Categories: Baseball, Sports

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There's about to be a new guy running Major League Baseball.
Rob Manfred was appointed the new MLB commissioner last week. And even as the news was announced, the speculation began as to what Manfred could do to improve the sport, seeing as how he's not old and ancient like Bud Selig, the man he's replacing. Not that he's asked me, but I have a few suggestions, so...

INCREASE THE SPEED OF PLAY

Baseball's always been a leisurely game, but crap, no 1-0 nine-inning game should ever take over three hours to play. There's been talk about cutting down on coaching visits to the mound, on the number of pitchers who can pitch in an inning, and other such stupid nonsense. But here's a simple suggestion: Enforce the damn rule book.

Rule 8:04 is simple and to the point: If the bases are empty, a pitcher has 20 seconds to throw the pitch. If he doesn't, the umpire is instructed to call a ball.  And rule 6.02 instructs the batter to remain in the batter's box, and that if he refuses to step back into the box upon an umpire's request, then a strike should be called.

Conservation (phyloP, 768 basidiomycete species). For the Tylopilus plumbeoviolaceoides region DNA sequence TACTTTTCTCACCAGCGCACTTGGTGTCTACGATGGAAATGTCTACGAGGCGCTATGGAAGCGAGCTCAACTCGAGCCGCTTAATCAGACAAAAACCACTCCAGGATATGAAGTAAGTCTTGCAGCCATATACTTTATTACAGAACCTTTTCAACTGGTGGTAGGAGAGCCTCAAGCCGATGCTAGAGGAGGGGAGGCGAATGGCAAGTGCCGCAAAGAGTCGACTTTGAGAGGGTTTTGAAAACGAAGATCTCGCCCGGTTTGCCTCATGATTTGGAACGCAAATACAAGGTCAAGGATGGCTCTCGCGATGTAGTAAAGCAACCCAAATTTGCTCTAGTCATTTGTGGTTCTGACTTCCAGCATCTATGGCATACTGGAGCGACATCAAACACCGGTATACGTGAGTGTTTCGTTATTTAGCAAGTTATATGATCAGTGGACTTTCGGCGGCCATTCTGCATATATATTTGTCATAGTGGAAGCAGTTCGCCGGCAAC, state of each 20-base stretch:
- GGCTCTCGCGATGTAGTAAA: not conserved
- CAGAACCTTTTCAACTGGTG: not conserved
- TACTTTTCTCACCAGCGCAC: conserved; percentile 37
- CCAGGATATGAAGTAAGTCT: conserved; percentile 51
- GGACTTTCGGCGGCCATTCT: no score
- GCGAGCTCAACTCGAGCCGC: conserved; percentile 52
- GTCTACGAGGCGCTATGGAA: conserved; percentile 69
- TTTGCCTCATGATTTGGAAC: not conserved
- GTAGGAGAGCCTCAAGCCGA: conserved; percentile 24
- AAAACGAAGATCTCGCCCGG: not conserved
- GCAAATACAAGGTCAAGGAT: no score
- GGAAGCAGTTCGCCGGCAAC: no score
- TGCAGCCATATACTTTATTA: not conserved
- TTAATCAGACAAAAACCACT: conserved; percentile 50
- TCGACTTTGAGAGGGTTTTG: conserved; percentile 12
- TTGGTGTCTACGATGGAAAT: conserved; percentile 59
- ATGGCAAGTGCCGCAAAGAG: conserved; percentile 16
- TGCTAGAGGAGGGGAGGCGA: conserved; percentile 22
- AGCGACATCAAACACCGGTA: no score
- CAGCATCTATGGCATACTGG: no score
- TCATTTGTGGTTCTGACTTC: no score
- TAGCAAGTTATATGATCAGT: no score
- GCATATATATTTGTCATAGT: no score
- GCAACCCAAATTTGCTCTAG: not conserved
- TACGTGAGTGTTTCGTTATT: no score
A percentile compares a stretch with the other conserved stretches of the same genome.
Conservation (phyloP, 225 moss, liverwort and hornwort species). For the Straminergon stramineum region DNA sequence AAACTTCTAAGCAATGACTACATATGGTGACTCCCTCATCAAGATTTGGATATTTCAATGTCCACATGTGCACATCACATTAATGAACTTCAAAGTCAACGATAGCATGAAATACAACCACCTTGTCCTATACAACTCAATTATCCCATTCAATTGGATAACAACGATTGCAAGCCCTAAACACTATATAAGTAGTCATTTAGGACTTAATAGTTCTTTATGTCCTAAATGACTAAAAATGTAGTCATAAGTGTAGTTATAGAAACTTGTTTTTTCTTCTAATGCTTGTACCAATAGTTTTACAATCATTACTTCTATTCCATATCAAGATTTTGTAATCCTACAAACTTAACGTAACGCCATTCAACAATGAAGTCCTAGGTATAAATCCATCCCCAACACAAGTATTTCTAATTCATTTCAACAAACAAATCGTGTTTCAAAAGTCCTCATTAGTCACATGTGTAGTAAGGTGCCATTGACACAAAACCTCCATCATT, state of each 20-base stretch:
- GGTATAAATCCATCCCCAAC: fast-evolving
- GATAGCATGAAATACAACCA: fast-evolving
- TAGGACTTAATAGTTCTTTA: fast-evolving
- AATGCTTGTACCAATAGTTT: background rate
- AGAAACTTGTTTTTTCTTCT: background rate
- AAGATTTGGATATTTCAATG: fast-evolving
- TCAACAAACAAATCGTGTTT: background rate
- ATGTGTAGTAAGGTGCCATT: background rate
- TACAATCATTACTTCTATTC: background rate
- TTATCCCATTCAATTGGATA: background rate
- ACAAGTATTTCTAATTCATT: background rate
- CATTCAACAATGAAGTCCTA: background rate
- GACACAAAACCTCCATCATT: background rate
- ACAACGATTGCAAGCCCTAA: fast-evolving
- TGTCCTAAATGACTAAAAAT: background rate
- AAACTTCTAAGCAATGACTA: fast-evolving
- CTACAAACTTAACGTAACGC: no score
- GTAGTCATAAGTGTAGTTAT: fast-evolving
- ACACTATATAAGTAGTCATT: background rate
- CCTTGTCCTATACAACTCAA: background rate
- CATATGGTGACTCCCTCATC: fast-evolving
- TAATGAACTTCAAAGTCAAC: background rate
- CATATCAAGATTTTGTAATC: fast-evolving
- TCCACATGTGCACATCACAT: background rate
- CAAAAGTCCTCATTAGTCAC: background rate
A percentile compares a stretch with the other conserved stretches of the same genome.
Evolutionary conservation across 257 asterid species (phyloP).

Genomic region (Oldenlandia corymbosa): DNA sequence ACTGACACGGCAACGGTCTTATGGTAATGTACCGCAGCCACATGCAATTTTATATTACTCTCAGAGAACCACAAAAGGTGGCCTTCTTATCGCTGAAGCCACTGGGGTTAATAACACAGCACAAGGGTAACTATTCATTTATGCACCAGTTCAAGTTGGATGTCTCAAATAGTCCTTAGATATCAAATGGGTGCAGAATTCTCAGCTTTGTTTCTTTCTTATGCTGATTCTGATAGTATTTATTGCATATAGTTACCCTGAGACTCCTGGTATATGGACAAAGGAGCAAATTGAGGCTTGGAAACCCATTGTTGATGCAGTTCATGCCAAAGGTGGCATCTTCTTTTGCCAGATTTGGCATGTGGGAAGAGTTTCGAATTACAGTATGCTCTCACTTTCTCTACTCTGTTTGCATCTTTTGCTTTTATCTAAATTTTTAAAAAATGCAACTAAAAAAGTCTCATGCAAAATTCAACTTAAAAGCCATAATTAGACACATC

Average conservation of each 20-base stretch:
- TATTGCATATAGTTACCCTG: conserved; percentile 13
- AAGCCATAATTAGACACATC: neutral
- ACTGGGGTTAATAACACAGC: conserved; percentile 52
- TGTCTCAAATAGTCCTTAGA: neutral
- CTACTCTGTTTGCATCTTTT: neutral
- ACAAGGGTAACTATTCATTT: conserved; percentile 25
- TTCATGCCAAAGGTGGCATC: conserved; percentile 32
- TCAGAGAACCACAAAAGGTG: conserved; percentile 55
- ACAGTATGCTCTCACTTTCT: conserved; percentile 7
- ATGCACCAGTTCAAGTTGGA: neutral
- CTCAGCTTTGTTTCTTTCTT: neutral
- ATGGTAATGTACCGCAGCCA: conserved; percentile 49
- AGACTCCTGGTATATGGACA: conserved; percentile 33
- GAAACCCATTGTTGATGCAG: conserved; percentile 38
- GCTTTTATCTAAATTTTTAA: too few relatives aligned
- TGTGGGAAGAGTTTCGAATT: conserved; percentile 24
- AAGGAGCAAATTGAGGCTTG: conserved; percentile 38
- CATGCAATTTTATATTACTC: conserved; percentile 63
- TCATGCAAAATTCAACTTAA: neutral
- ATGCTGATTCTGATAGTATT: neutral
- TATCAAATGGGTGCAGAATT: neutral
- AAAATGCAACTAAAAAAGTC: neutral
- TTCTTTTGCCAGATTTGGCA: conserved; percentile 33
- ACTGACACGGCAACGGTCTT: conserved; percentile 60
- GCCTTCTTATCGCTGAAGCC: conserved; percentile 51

If we really want to improve game speed, let's enforce the rules before implementing others.

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Miss Texas and Mo'ne Davis Establish the Two Ends of the "Throws Like a Girl" Scale

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Screen shot from MLB's YouTube video
Throw like a girl?
For decades now, right or wrong, the phrase "throws like a girl" has been part of the American lexicon.

I am not here to say that it's okay to use that phrase (lest I somehow alienate all of my female readers and listeners out there -- I love you all), but I'm not here to say that the phrase should be completely forbidden (lest I somehow come across as less of a manly man's man to all of my male readers and listeners -- I actually don't love all of you, some of you are real jackasses).